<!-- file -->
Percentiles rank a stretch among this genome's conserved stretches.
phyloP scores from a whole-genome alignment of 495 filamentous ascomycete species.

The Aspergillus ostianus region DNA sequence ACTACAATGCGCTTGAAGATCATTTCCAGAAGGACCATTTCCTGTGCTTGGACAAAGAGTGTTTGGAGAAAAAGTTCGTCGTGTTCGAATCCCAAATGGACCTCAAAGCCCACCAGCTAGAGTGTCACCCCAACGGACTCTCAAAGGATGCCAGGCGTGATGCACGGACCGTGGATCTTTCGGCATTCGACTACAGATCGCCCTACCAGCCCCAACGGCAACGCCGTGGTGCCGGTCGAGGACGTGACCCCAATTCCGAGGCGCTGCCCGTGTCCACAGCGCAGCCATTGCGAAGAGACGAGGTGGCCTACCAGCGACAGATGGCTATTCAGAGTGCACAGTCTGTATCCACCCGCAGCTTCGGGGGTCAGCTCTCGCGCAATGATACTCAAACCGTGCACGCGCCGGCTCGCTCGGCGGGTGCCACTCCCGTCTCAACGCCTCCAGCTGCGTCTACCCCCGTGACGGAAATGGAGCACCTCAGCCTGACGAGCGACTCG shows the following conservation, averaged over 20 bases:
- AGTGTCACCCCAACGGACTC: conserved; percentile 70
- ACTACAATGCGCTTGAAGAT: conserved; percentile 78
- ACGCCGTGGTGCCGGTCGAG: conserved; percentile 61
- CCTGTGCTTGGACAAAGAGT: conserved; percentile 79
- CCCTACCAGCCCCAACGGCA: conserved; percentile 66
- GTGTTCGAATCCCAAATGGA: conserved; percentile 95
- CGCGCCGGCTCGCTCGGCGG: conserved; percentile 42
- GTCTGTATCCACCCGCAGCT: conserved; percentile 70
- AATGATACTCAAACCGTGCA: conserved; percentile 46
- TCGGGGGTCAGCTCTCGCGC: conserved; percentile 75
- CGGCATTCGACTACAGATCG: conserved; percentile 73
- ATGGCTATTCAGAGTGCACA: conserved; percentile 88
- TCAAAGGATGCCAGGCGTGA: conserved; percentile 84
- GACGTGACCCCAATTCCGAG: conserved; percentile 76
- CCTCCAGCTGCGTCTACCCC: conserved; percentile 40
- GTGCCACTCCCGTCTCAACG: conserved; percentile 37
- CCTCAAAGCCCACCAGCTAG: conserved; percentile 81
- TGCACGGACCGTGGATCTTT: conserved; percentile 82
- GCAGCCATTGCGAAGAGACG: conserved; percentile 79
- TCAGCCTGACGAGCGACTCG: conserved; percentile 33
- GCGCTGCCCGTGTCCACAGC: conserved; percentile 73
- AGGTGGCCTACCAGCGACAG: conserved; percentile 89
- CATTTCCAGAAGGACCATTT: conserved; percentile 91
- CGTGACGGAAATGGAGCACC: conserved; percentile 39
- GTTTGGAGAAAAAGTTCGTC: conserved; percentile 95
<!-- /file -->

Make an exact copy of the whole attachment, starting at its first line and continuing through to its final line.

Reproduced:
Percentiles rank a stretch among this genome's conserved stretches.
phyloP scores from a whole-genome alignment of 495 filamentous ascomycete species.

The Aspergillus ostianus region DNA sequence ACTACAATGCGCTTGAAGATCATTTCCAGAAGGACCATTTCCTGTGCTTGGACAAAGAGTGTTTGGAGAAAAAGTTCGTCGTGTTCGAATCCCAAATGGACCTCAAAGCCCACCAGCTAGAGTGTCACCCCAACGGACTCTCAAAGGATGCCAGGCGTGATGCACGGACCGTGGATCTTTCGGCATTCGACTACAGATCGCCCTACCAGCCCCAACGGCAACGCCGTGGTGCCGGTCGAGGACGTGACCCCAATTCCGAGGCGCTGCCCGTGTCCACAGCGCAGCCATTGCGAAGAGACGAGGTGGCCTACCAGCGACAGATGGCTATTCAGAGTGCACAGTCTGTATCCACCCGCAGCTTCGGGGGTCAGCTCTCGCGCAATGATACTCAAACCGTGCACGCGCCGGCTCGCTCGGCGGGTGCCACTCCCGTCTCAACGCCTCCAGCTGCGTCTACCCCCGTGACGGAAATGGAGCACCTCAGCCTGACGAGCGACTCG shows the following conservation, averaged over 20 bases:
- AGTGTCACCCCAACGGACTC: conserved; percentile 70
- ACTACAATGCGCTTGAAGAT: conserved; percentile 78
- ACGCCGTGGTGCCGGTCGAG: conserved; percentile 61
- CCTGTGCTTGGACAAAGAGT: conserved; percentile 79
- CCCTACCAGCCCCAACGGCA: conserved; percentile 66
- GTGTTCGAATCCCAAATGGA: conserved; percentile 95
- CGCGCCGGCTCGCTCGGCGG: conserved; percentile 42
- GTCTGTATCCACCCGCAGCT: conserved; percentile 70
- AATGATACTCAAACCGTGCA: conserved; percentile 46
- TCGGGGGTCAGCTCTCGCGC: conserved; percentile 75
- CGGCATTCGACTACAGATCG: conserved; percentile 73
- ATGGCTATTCAGAGTGCACA: conserved; percentile 88
- TCAAAGGATGCCAGGCGTGA: conserved; percentile 84
- GACGTGACCCCAATTCCGAG: conserved; percentile 76
- CCTCCAGCTGCGTCTACCCC: conserved; percentile 40
- GTGCCACTCCCGTCTCAACG: conserved; percentile 37
- CCTCAAAGCCCACCAGCTAG: conserved; percentile 81
- TGCACGGACCGTGGATCTTT: conserved; percentile 82
- GCAGCCATTGCGAAGAGACG: conserved; percentile 79
- TCAGCCTGACGAGCGACTCG: conserved; percentile 33
- GCGCTGCCCGTGTCCACAGC: conserved; percentile 73
- AGGTGGCCTACCAGCGACAG: conserved; percentile 89
- CATTTCCAGAAGGACCATTT: conserved; percentile 91
- CGTGACGGAAATGGAGCACC: conserved; percentile 39
- GTTTGGAGAAAAAGTTCGTC: conserved; percentile 95